By April Thompson
Whether it’s playing dress-up, making forts from sofa cushions or drawing pictures, creative moments can define and distinguish a happy childhood. Yet it’s not all just fun and games, according to experts. Childhood creativity, nurtured both in the classroom and at home, is crucial for developing qualities such as sound decision-making, flexible thinking and mental resiliency.
Analyzing more than 150 studies across the fields of psychology, neuroscience, education and business management, the Center for Childhood Creativity, in Sausalito, California, found many important life skills are affiliated with a creative upbringing. The resulting white paper, Inspiring a Generation to Create, underscores that rather than simply being an innate trait, creativity can be taught.
“Creativity should be an integral part of every child’s education. The research shows that we can avoid the drop in original thinking that happens as students move into early adolescence,” reports Daniel Pink, author of A Whole New Mind.
Creativity isn’t only child’s play; parents also could do well to infuse their own lives with its discoveries and delights. “Through creativity, parents can reawaken a sense of wonder and joy, and nurture characteristics like patience,” says Julia Cameron, author of The Artist’s Way for Parents: Raising Creative Children.
Cameron wrote the book in part to guide her own daughter, actress and film director Domenica Cameron-Scorsese, in her creative journey through motherhood. While many such works focus on art projects for kids, Cameron’s book emphasizes activities that put creative fuel in the parental tank. For example, she recommends parents take up the ritual of “morning pages”; writing three pages of stream-of-consciousness thoughts the first thing each morning.
Jean Van’t Hul, author of The Artful Parent, started a daily sketchbook practice for herself and to set an example for her kids. “I like that the kids see me creating regularly and they’ve joined in a couple times. I also want to get over my self-limited belief that I’m not a good artist,” remarks Van’t Hul, who blogs at ArtfulParent.com.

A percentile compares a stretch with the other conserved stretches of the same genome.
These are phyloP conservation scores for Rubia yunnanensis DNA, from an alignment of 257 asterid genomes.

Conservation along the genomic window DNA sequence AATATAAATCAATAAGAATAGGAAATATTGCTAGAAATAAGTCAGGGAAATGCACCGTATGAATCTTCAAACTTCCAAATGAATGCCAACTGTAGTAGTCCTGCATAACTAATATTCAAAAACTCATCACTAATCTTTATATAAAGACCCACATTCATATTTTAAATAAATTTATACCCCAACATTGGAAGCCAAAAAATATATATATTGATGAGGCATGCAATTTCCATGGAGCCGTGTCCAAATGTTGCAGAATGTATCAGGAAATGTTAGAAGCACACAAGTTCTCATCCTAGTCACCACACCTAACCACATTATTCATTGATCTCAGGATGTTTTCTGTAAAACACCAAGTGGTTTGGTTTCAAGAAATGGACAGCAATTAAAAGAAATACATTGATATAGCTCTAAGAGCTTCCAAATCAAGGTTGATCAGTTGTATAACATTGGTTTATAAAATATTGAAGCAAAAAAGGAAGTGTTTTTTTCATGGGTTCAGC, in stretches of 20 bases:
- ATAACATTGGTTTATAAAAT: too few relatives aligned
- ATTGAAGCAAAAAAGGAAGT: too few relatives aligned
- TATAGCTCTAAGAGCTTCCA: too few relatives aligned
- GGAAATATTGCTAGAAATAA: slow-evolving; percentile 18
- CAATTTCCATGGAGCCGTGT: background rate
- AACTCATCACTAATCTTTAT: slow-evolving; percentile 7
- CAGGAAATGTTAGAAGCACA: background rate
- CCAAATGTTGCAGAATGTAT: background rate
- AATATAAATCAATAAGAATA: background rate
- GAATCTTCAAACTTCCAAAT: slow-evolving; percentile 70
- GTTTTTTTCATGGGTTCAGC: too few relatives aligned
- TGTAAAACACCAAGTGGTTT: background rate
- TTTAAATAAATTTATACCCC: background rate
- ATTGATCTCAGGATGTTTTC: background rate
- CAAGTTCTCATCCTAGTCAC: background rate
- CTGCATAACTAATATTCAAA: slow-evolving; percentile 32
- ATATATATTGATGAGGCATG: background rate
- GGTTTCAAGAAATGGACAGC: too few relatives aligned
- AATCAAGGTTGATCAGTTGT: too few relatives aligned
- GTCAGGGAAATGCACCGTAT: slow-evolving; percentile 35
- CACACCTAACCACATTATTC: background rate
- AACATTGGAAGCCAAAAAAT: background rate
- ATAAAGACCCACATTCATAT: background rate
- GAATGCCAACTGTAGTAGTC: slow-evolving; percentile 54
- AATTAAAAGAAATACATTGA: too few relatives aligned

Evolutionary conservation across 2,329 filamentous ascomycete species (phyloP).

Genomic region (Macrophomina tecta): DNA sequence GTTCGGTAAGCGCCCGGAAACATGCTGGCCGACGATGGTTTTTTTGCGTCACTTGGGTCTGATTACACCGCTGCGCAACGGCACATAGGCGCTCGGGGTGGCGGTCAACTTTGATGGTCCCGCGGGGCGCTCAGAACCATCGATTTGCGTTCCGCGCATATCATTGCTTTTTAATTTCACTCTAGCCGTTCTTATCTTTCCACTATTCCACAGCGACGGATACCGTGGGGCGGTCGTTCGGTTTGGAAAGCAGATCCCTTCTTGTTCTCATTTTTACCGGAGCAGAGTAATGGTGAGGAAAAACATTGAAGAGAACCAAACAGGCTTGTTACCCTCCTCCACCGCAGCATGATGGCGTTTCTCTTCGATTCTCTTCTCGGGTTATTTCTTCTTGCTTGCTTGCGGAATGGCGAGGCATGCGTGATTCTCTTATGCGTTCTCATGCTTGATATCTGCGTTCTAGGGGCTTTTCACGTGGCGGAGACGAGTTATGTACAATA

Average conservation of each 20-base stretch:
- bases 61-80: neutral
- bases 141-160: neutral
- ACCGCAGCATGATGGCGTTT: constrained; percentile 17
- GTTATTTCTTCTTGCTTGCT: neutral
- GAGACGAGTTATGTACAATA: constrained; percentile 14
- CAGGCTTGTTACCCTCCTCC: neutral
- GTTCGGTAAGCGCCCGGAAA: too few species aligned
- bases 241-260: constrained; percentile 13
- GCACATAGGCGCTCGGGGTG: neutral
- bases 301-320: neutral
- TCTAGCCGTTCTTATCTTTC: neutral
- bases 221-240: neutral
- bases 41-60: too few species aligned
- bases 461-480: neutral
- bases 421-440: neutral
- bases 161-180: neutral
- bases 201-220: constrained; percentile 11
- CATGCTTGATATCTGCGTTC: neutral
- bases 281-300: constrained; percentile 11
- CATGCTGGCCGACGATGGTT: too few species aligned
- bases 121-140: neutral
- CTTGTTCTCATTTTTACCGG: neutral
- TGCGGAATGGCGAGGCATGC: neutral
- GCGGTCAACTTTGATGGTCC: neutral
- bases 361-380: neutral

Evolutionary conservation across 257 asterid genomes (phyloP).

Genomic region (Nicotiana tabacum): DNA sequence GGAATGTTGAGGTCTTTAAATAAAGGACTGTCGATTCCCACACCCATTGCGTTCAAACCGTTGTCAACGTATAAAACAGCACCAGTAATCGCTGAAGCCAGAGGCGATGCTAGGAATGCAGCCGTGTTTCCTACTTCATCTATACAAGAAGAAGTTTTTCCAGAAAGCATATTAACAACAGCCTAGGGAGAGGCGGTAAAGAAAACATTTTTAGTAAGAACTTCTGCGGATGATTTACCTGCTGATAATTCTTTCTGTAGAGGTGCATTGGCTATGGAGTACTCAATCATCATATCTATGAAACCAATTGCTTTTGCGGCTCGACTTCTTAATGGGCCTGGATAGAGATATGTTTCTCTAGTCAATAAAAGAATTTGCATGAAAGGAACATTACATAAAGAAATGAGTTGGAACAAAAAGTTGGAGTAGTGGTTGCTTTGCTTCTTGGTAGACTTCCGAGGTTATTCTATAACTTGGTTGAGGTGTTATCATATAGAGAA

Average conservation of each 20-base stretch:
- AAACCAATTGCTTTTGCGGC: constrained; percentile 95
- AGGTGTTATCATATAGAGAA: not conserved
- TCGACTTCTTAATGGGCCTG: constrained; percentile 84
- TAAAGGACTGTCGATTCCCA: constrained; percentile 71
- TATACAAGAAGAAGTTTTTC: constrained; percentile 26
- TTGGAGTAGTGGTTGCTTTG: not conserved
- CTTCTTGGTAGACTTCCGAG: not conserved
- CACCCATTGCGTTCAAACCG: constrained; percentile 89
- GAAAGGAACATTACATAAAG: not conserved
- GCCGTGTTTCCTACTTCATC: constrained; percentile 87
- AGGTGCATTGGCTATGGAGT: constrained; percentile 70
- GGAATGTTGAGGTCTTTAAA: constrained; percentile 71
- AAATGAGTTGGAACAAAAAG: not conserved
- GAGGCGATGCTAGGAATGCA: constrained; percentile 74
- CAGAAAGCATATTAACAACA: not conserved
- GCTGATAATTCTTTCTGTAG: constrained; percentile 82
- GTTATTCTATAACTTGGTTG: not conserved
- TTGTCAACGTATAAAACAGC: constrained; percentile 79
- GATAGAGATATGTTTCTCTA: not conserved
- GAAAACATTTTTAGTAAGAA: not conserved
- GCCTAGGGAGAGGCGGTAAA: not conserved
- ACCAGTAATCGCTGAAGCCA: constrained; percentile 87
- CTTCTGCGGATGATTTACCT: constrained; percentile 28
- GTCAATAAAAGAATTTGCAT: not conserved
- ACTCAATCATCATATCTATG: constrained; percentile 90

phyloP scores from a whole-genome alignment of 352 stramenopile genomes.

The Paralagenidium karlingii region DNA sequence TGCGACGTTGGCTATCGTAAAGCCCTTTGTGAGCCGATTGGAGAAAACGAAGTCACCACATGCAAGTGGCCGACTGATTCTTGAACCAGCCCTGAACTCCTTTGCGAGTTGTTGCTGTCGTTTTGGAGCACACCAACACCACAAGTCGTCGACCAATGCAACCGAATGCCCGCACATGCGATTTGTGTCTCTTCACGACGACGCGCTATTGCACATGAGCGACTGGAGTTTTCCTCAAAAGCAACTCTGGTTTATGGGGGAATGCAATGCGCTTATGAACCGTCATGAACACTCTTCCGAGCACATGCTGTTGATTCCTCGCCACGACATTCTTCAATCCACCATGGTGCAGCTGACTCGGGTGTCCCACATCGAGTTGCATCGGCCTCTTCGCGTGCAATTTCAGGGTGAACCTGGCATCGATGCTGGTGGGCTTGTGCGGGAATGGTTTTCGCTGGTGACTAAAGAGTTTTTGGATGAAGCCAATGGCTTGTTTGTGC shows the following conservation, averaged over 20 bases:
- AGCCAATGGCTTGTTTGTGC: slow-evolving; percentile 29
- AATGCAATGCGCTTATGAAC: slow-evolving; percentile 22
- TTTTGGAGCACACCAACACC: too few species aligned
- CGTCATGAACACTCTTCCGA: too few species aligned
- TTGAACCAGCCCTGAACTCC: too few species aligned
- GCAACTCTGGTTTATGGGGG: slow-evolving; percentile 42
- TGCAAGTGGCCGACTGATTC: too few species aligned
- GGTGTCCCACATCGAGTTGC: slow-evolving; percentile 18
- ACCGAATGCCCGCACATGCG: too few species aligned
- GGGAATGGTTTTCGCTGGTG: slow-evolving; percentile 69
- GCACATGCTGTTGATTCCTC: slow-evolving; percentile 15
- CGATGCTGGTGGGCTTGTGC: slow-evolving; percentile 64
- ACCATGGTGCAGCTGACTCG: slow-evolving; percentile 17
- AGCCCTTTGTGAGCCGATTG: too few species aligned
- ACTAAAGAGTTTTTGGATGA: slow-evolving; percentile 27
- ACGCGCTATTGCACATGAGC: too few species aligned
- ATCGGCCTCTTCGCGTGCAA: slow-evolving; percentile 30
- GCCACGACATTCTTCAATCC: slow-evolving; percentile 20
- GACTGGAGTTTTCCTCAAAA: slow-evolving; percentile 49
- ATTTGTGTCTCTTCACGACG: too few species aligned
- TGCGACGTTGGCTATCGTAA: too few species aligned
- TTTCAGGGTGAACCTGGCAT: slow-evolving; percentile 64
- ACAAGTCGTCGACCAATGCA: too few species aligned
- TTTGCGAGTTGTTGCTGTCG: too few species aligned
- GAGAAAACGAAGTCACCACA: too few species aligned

A family ritual, like a bedtime story or relationship with a pet, can be re-imagined to inspire household members to co-create together. “Instead of always reading to my kids, we take turns making up stories by ‘giving’ each other three things, like an airplane, a shovel and a pair of pants, which we have to use in a story,” says Nicole Corey Rada, a working mother of two in Richmond, Virginia. “Sometimes, we pretend our pets are having conversations, and use different voices and accents to express what they might be saying, given their circumstance at the time. This is a family favorite; we laugh constantly.”
Mark Runco, Ph.D., a University of Georgia professor of gifted and creative education, founder of the Creativity Research Journal and advisor to the Center for Childhood Creativity, notes the importance of balancing unstructured and structured activities, creating space for both individual expression and creative collaboration.
To foster the former, Van’t Hul encourages “strewing”, which she refers to as “the art of casually yet strategically leaving invitations for learning and creativity out for kids to discover on their own.” Invitations to play could be a basket of non-toxic blocks, a recycled-paper sketchpad opened to a blank page or some nature finds from a walk in the woods.
As an example of the latter, Cameron suggests that parents lead kids on a weekly creative expedition, allowing the kids to choose a new place to aimlessly explore such as a park, bookstore, pet shop or museum. According to the author, that sense of shared adventure, fostered in a safe space, naturally nurtures the creative process, both for now and the future.
“If you make art the center, insisting that kids be creative, they may feel a sense of pressure,” advises Cameron. “If you make inspiration the center, it spills over into art.”
Connect with freelance writer April Thompson, of Washington, D.C., at AprilWrites.com.